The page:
If You Don’t Like the Smoke, Stay Out of the Ghetto

May 29, 2013   |   Tags: , , , , , , , , , ,
Heed the markers of the Smoker's Ghetto
Heed the markers of the Smoker’s Ghetto

As a smoker of tobacco since high school, and being over 50 years of age, I have witnessed an amazing devolution in the American non-smoking population.  One would think that a story like this would not be needed, since it is the non-smokers who have driven we the smokers outside, for the most part, into well defined smoking ghettoes.

Let me be clear, WE did not choose the outdoors for our smoking ghettoes, and merchants in large part did not either.  For some reason, this victory by the police-state class is not enough (is anything ever enough for them?).  Now they wish to invade our peaceful smoking ghettoes and harass us.  It is as if the militant Straight Edge kids of the 1990s never grew up (the link misses one of their intolerance expressions, slapping cigarettes out of the hands of smokers), and they passed the militant virus up a generation or two.

In 2009 when I lived in Arlington, Virginia, the State implemented a law requiring segregated air in restaurants.  My neighborhood ended up with all of three indoor smoking areas: Bailey’s Sports Grille, The Crystal City Sports Pub, and The Crystal City Restaurant.  All indoor smoking ghettoes in the entire State had to be situated so that all who entered had to pass through a non-smoking area to get to the smoking ghetto, never the other way around.  Interestingly enough, Bailey’s smoking ghetto was on the second floor and it was the only smoking ghetto for blocks.

Of course, non-smokers still managed to get to the Bailey’s smoking ghetto and work up a huff about the smoking.  If I got annoyed enough, I would mention that they did not have to sit near me and pointed to the non-smoking areas that were just steps away.

I knew the managers of all three restaurants and they all mentioned the great expense and trouble that they had to go through to establish their smoking ghettos, primarily because so many of their customers smoke and they wanted to keep their customers.  Another establishment, that did not bar smoking before the law, did not install a smoking ghetto, even though most all of their regulars smoked  I could tell at a glance that their business had declined and that was confirmed by their manager.  They were out of business in about one year after the new regulations took effect.

Now I live in Tennessee, where the State imposed a set of indoor restaurant regulations in 2007.  Here, some establishments may have smoking only if persons under the age of 21 are barred from entry.  Everyplace else can have (not required) smoking outside, so long as it is at least 25′ from the door.  Now this is where the handy picture I included comes in.  It seems that even with these restrictions, the non-smokers still cannot avoid entering the outside smoker’s ghetto either.

It is pretty simple non-smokers, look at those pictures.  All of those images are of ashtrays.  They mark where the business owner, or the State, or both want the smokers to congregate.  If you see one or more persons standing near them, they are not lying in wait to surprise you with a puff of smoke into your face, they are where they are supposed to be to smoke.

An odd instance of government influencing business cropped up at a local Starbucks.  They have a nice patio, and used to have ashtrays.  In fact, I was using an ashtray there on Tuesday, but the ashtrays were gone yesterday (Wednesday).  As it turns out, Starbucks has changed its outdoor smoking policy, system wide.  Beginning June 1, 2013 there is no smoking on their property, and even electronic cigarettes are banned (sorry, no link to the actual memo yet).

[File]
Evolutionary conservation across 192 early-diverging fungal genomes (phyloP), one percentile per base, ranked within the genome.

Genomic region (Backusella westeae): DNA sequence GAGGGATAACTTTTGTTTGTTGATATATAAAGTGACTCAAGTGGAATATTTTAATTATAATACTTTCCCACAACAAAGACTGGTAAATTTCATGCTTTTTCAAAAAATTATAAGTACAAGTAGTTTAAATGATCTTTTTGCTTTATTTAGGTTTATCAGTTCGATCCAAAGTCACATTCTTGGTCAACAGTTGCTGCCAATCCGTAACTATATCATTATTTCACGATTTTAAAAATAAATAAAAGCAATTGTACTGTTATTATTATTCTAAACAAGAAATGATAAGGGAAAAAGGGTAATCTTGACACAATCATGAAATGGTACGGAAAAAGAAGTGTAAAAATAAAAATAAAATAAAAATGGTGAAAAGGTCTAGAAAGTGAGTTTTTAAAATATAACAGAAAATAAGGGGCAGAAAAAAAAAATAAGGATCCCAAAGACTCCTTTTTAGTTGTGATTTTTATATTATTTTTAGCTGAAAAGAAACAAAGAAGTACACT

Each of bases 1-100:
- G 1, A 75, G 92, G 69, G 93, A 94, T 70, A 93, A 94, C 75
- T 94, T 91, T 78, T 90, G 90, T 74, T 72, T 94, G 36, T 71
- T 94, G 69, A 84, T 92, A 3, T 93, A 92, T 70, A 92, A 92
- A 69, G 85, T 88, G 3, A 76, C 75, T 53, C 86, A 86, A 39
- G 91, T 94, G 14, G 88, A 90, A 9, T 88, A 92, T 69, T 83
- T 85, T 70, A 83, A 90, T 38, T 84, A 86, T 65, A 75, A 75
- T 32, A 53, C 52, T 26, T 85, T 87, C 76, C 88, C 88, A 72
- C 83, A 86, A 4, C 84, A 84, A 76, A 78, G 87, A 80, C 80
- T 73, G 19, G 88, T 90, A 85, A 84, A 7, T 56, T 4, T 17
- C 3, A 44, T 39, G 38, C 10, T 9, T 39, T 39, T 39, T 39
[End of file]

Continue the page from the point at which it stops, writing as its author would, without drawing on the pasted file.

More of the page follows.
While an older couple and I were having a smoke outside, a shift manager filled us in.  The manager (who is a smoker) said that the way the memo was worded, it sounded like the company was imposing New York and California regulations nation-wide.  Bad business decision?  Maybe, and only time will tell.  The effects may show up store-by-store, or it could be a benefit if those other smokers just hang around using the free internet connection, dirty ashtrays, and don’t buy much.  Starbucks is a pretty efficient firm, so if that were the case I would guess that they would have ended smoking on their property long ago.

The question here is one of liberty.  Smoking regulations are an imposition on the merchant as well as his customers.  Long before any of the regulations mentioned above were imposed, all sorts of restaurants were non-smoking, wall-to-wall.  Ted Turner’s restaurants are a prime example.  Nobody was forcing merchants to supply ashtrays, as well as the associated manpower and other expenses of cleaning up the residue.  (At least, I am not aware of any, and if there were, that is just as bad as dictating the other way.)  Somehow, the jack-booted anti-smokers could not figure out where to go to be free of smoke, so they succeeded in creating outdoor smoking ghettoes.  Today, not satisfied with that, they insist on goose-stepping through the ghetto and crying about it.

If you don’t like the smoke, stay out of the ghetto.

Steve is a graduate of the University of Tennessee, Finance.  He is a 30 year veteran Aviation Officer of the Army National Guard and Army Reserve, and former Defense Contractor in Resource Management.  He has always had a libertarian streak, no matter which major Party flag he flew. Today he is a Minarchist leaning to Anarcho-Capitalism. He and his wife reside in a secret, undisclosed, subterranean lair with the clan motto of “Leave us alone and nobody gets hurt.” The Anarchist’s Soufflé  Book is Steve’s current work in progress, coming soon any year now.  Follow Steve @AustrianAnarchy and view his Austrian Anarchy blog.

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